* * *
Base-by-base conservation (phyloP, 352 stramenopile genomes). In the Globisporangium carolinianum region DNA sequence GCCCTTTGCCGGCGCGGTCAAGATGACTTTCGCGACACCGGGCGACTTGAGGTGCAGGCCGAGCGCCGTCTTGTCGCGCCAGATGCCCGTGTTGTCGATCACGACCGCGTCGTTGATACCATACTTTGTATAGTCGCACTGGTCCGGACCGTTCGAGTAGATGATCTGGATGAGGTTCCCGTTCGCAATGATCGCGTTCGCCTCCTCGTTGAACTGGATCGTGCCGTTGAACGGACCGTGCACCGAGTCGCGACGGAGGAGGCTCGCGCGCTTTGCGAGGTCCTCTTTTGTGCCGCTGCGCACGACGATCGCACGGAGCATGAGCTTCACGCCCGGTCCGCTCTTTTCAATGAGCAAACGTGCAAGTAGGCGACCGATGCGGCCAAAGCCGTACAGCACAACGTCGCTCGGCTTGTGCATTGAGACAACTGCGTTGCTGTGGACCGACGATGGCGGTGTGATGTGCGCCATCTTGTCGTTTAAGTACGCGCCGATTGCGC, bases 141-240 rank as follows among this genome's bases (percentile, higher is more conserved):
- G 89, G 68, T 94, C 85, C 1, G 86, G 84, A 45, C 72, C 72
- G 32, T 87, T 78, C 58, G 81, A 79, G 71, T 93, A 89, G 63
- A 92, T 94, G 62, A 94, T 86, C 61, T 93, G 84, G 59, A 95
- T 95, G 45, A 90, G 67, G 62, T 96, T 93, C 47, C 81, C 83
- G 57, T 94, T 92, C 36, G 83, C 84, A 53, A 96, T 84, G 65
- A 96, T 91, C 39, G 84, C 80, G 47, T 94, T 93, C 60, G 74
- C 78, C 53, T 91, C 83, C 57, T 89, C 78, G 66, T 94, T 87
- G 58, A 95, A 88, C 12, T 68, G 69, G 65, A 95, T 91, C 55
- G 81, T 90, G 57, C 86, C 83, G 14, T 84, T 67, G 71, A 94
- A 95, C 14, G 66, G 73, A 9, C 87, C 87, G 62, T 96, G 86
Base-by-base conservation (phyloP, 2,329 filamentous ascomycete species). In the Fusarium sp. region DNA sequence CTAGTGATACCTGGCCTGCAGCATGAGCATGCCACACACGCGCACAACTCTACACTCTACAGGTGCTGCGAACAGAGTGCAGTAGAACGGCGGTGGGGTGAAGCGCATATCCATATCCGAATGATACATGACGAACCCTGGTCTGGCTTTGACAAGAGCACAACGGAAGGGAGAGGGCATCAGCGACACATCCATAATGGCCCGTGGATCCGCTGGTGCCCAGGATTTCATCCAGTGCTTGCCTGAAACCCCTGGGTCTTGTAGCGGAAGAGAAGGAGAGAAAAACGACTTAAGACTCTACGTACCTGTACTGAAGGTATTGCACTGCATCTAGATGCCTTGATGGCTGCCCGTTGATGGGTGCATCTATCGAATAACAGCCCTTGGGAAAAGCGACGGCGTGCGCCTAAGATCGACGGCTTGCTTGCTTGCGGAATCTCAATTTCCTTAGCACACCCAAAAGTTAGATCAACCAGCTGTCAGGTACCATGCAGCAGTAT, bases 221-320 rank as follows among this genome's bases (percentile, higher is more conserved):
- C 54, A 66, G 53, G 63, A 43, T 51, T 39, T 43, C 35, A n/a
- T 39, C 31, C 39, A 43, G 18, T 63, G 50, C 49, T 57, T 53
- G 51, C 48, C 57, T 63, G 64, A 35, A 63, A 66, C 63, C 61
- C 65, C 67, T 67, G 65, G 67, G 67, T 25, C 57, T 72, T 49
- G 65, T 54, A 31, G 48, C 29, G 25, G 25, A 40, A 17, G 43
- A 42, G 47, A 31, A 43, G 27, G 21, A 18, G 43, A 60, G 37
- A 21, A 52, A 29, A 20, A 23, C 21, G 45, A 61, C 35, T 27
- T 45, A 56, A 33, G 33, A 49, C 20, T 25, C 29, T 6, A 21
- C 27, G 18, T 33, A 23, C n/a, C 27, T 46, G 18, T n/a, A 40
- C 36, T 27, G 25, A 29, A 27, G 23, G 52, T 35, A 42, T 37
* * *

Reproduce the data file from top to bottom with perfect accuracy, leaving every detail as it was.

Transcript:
Base-by-base conservation (phyloP, 352 stramenopile genomes). In the Globisporangium carolinianum region DNA sequence GCCCTTTGCCGGCGCGGTCAAGATGACTTTCGCGACACCGGGCGACTTGAGGTGCAGGCCGAGCGCCGTCTTGTCGCGCCAGATGCCCGTGTTGTCGATCACGACCGCGTCGTTGATACCATACTTTGTATAGTCGCACTGGTCCGGACCGTTCGAGTAGATGATCTGGATGAGGTTCCCGTTCGCAATGATCGCGTTCGCCTCCTCGTTGAACTGGATCGTGCCGTTGAACGGACCGTGCACCGAGTCGCGACGGAGGAGGCTCGCGCGCTTTGCGAGGTCCTCTTTTGTGCCGCTGCGCACGACGATCGCACGGAGCATGAGCTTCACGCCCGGTCCGCTCTTTTCAATGAGCAAACGTGCAAGTAGGCGACCGATGCGGCCAAAGCCGTACAGCACAACGTCGCTCGGCTTGTGCATTGAGACAACTGCGTTGCTGTGGACCGACGATGGCGGTGTGATGTGCGCCATCTTGTCGTTTAAGTACGCGCCGATTGCGC, bases 141-240 rank as follows among this genome's bases (percentile, higher is more conserved):
- G 89, G 68, T 94, C 85, C 1, G 86, G 84, A 45, C 72, C 72
- G 32, T 87, T 78, C 58, G 81, A 79, G 71, T 93, A 89, G 63
- A 92, T 94, G 62, A 94, T 86, C 61, T 93, G 84, G 59, A 95
- T 95, G 45, A 90, G 67, G 62, T 96, T 93, C 47, C 81, C 83
- G 57, T 94, T 92, C 36, G 83, C 84, A 53, A 96, T 84, G 65
- A 96, T 91, C 39, G 84, C 80, G 47, T 94, T 93, C 60, G 74
- C 78, C 53, T 91, C 83, C 57, T 89, C 78, G 66, T 94, T 87
- G 58, A 95, A 88, C 12, T 68, G 69, G 65, A 95, T 91, C 55
- G 81, T 90, G 57, C 86, C 83, G 14, T 84, T 67, G 71, A 94
- A 95, C 14, G 66, G 73, A 9, C 87, C 87, G 62, T 96, G 86
Base-by-base conservation (phyloP, 2,329 filamentous ascomycete species). In the Fusarium sp. region DNA sequence CTAGTGATACCTGGCCTGCAGCATGAGCATGCCACACACGCGCACAACTCTACACTCTACAGGTGCTGCGAACAGAGTGCAGTAGAACGGCGGTGGGGTGAAGCGCATATCCATATCCGAATGATACATGACGAACCCTGGTCTGGCTTTGACAAGAGCACAACGGAAGGGAGAGGGCATCAGCGACACATCCATAATGGCCCGTGGATCCGCTGGTGCCCAGGATTTCATCCAGTGCTTGCCTGAAACCCCTGGGTCTTGTAGCGGAAGAGAAGGAGAGAAAAACGACTTAAGACTCTACGTACCTGTACTGAAGGTATTGCACTGCATCTAGATGCCTTGATGGCTGCCCGTTGATGGGTGCATCTATCGAATAACAGCCCTTGGGAAAAGCGACGGCGTGCGCCTAAGATCGACGGCTTGCTTGCTTGCGGAATCTCAATTTCCTTAGCACACCCAAAAGTTAGATCAACCAGCTGTCAGGTACCATGCAGCAGTAT, bases 221-320 rank as follows among this genome's bases (percentile, higher is more conserved):
- C 54, A 66, G 53, G 63, A 43, T 51, T 39, T 43, C 35, A n/a
- T 39, C 31, C 39, A 43, G 18, T 63, G 50, C 49, T 57, T 53
- G 51, C 48, C 57, T 63, G 64, A 35, A 63, A 66, C 63, C 61
- C 65, C 67, T 67, G 65, G 67, G 67, T 25, C 57, T 72, T 49
- G 65, T 54, A 31, G 48, C 29, G 25, G 25, A 40, A 17, G 43
- A 42, G 47, A 31, A 43, G 27, G 21, A 18, G 43, A 60, G 37
- A 21, A 52, A 29, A 20, A 23, C 21, G 45, A 61, C 35, T 27
- T 45, A 56, A 33, G 33, A 49, C 20, T 25, C 29, T 6, A 21
- C 27, G 18, T 33, A 23, C n/a, C 27, T 46, G 18, T n/a, A 40
- C 36, T 27, G 25, A 29, A 27, G 23, G 52, T 35, A 42, T 37